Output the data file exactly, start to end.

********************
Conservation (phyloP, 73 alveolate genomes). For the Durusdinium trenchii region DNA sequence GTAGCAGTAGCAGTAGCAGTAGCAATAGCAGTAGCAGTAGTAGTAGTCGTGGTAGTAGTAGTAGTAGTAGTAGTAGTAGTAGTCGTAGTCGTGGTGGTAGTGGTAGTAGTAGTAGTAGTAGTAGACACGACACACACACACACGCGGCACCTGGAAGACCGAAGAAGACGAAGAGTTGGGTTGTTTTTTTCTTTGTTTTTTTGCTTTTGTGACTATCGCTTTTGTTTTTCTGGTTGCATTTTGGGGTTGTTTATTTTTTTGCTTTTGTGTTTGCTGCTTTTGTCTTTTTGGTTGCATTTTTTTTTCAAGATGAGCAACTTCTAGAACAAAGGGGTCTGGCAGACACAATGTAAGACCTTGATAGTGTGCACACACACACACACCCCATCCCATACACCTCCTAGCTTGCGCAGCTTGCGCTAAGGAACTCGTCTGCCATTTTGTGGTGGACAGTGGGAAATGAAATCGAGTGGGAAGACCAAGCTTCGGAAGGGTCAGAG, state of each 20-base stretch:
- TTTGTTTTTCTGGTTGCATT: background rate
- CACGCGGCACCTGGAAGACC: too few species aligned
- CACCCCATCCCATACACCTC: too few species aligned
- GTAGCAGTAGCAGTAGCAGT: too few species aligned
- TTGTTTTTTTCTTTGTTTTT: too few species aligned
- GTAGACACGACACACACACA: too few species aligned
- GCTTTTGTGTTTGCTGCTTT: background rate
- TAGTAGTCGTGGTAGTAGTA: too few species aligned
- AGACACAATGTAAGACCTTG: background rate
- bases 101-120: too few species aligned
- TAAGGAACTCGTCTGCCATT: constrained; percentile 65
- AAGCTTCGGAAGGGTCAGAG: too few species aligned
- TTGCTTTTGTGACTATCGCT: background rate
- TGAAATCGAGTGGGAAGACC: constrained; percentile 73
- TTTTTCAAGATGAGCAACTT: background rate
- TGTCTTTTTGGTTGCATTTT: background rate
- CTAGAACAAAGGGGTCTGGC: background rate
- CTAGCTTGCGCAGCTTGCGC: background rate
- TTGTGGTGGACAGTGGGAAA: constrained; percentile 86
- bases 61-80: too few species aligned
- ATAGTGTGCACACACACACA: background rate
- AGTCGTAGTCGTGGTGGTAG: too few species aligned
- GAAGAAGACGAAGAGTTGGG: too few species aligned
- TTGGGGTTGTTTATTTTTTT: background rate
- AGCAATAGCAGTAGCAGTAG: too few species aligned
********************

Conservation (phyloP, 73 alveolate genomes). For the Durusdinium trenchii region DNA sequence GTAGCAGTAGCAGTAGCAGTAGCAATAGCAGTAGCAGTAGTAGTAGTCGTGGTAGTAGTAGTAGTAGTAGTAGTAGTAGTAGTCGTAGTCGTGGTGGTAGTGGTAGTAGTAGTAGTAGTAGTAGACACGACACACACACACACGCGGCACCTGGAAGACCGAAGAAGACGAAGAGTTGGGTTGTTTTTTTCTTTGTTTTTTTGCTTTTGTGACTATCGCTTTTGTTTTTCTGGTTGCATTTTGGGGTTGTTTATTTTTTTGCTTTTGTGTTTGCTGCTTTTGTCTTTTTGGTTGCATTTTTTTTTCAAGATGAGCAACTTCTAGAACAAAGGGGTCTGGCAGACACAATGTAAGACCTTGATAGTGTGCACACACACACACACCCCATCCCATACACCTCCTAGCTTGCGCAGCTTGCGCTAAGGAACTCGTCTGCCATTTTGTGGTGGACAGTGGGAAATGAAATCGAGTGGGAAGACCAAGCTTCGGAAGGGTCAGAG, state of each 20-base stretch:
- TTTGTTTTTCTGGTTGCATT: background rate
- CACGCGGCACCTGGAAGACC: too few species aligned
- CACCCCATCCCATACACCTC: too few species aligned
- GTAGCAGTAGCAGTAGCAGT: too few species aligned
- TTGTTTTTTTCTTTGTTTTT: too few species aligned
- GTAGACACGACACACACACA: too few species aligned
- GCTTTTGTGTTTGCTGCTTT: background rate
- TAGTAGTCGTGGTAGTAGTA: too few species aligned
- AGACACAATGTAAGACCTTG: background rate
- bases 101-120: too few species aligned
- TAAGGAACTCGTCTGCCATT: constrained; percentile 65
- AAGCTTCGGAAGGGTCAGAG: too few species aligned
- TTGCTTTTGTGACTATCGCT: background rate
- TGAAATCGAGTGGGAAGACC: constrained; percentile 73
- TTTTTCAAGATGAGCAACTT: background rate
- TGTCTTTTTGGTTGCATTTT: background rate
- CTAGAACAAAGGGGTCTGGC: background rate
- CTAGCTTGCGCAGCTTGCGC: background rate
- TTGTGGTGGACAGTGGGAAA: constrained; percentile 86
- bases 61-80: too few species aligned
- ATAGTGTGCACACACACACA: background rate
- AGTCGTAGTCGTGGTGGTAG: too few species aligned
- GAAGAAGACGAAGAGTTGGG: too few species aligned
- TTGGGGTTGTTTATTTTTTT: background rate
- AGCAATAGCAGTAGCAGTAG: too few species aligned